Welcome to the very first NEMESIS REVIEW on iSlaytheDragon. In this post, @FarmerLenny offers a review of a game, and @Futurewolfie adds his own thoughts afterward. Then, at the end, both summarize their general thoughts about the game in 5 words or less.
[Ed. note December 2012: the 5 word summary has been removed in favor of a much more useful pros/cons list and ratings on a 10.0 scale. Woo!]
I mentioned in my review of San Juan (which is posted here) that I didn’t particularly care for it. It seemed like it had elements of a good game, but something just didn’t click for me (perhaps it was fellow players burying all the good cards under their chapels?). It’s also telling that those I play board games with most frequently weren’t itching to play it either. I was offered Race for the Galaxy in a trade through BGG, so I thought I’d try San Juan’s beefier big brother before completely swearing off games of this type.
And you know what? I loved it.
So why did I love one game and not care for the other when they’re so similar? Let’s get into the review.
In Race for the Galaxy, players try to collect the most victory points (VPs) by building a lucrative space empire. Each player begins the game with a start world (there are five; one is randomly dealt to each player) and a hand of six cards from which they must discard two. Players gain victory points by playing worlds and developments and by consuming goods produced on the worlds in their play area (or tableau, as it’s called in the rulebook). The end-game is triggered, like in San Juan, when any player has twelve cards in his tableau. The end-game can also be triggered when the supply pile of loose VPs is exhausted. (The supply has twelve VPs for each player in the game, but they are rarely distributed evenly.)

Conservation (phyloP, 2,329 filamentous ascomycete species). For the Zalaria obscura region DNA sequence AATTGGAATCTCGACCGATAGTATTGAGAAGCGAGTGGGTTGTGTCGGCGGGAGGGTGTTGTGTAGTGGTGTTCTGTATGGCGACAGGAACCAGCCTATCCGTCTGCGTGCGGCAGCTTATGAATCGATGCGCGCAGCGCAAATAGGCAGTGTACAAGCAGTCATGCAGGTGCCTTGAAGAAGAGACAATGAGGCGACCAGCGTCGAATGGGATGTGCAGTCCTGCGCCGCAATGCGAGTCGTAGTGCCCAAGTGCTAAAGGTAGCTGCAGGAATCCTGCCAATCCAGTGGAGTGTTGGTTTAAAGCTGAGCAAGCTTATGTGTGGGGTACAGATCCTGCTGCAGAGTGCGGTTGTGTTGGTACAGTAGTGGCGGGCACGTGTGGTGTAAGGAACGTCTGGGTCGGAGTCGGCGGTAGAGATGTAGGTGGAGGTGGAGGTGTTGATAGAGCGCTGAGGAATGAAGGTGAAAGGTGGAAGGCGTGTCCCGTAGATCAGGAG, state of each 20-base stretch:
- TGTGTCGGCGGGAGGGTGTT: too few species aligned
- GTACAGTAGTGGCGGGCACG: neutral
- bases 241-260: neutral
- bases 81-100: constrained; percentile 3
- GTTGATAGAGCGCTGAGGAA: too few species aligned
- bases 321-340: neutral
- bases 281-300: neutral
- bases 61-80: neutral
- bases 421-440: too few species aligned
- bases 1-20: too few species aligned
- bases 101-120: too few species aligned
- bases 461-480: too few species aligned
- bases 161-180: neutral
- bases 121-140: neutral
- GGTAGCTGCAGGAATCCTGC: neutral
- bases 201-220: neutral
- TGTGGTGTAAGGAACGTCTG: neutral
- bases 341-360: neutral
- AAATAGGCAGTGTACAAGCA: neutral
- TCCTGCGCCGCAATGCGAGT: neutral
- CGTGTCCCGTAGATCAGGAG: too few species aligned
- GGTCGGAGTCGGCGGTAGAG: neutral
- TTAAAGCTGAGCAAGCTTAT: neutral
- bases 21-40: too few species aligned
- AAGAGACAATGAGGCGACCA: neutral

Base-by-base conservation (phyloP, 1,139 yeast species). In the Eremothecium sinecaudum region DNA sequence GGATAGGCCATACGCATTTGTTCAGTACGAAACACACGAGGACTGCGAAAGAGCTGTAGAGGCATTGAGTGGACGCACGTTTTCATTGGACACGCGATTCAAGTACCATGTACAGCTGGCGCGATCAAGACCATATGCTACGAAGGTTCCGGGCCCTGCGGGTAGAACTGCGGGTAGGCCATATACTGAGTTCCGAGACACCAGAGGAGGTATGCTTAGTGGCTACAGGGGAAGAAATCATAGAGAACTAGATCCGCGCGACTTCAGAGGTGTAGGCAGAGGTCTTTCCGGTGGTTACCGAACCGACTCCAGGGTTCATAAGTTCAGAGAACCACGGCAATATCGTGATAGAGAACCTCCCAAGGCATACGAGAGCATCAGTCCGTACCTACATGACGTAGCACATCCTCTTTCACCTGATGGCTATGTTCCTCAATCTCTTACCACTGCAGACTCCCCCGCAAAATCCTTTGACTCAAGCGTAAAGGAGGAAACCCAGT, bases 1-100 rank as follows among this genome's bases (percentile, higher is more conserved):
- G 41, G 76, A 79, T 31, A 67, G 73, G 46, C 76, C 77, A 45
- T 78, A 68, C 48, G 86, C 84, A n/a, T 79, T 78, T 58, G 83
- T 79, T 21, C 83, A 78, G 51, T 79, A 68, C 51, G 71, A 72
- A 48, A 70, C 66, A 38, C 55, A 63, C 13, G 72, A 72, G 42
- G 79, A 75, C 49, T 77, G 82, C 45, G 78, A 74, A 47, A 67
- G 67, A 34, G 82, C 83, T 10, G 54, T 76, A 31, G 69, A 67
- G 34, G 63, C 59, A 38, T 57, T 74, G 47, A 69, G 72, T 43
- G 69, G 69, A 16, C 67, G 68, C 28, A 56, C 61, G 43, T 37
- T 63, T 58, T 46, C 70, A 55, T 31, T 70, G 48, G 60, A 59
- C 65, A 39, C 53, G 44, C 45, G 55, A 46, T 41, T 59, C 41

Race for the Galaxy (RftG) is similar to San Juan (SJ) in that each player chooses a phase, players participate in whatever phases are chosen, and if a player chooses a phase, that phase offers him some sort of privilege (called “bonuses” in RftG). There are a few differences, though, and these differences really set RftG apart. In SJ, for example, if one player chooses a role for its privilege, every player may participate, but only the choosing player gets the privilege. If another player wants the privilege, he must wait until the next round. In RftG, every player has the same seven cards to choose from, which indicate the phases and bonuses. Players choose secretly and reveal simultaneously. Any phases chosen happen; all other phases don’t. So, if Jimmy chooses phase III (“Settle”) and Phil and I choose phase V (“Produce”), only phases III and V happen for everyone, but both Phil and I would receive the bonus for phase V. Basically, anytime you need a bonus for a particular phase, you can choose that phase.
This eliminates the spite of SJ and makes for a more even playing field. Of course, there is a good deal of strategy in having simultaneous selection, too. If I see that Jimmy really needs to produce goods, I might hold off from choosing the Produce phase since I know he’ll choose it. (I would miss out on the bonus, but such is life.) This would allow me to choose a different phase that would be beneficial to me. The game involves a lot of guessing at what other players will choose and even bluffing to try to build up your own empire.
RftG also improves upon SJ by offering multiple paths to victory. In SJ, the good cards are good (most of the time) regardless of the strategy you pursue, and while there are some good combos, most of them will always be good. RftG has some generally good cards as well, but since these are low in cost, they are not overly powerful (like the Library in SJ). RftG rewards players by offering different ways to win. The start worlds especially facilitate this since from the very beginning of the game players are nudged along a certain path. (That’s how I became a galactic dictator–when life hands you New Sparta, you bash heads. Simple as that.)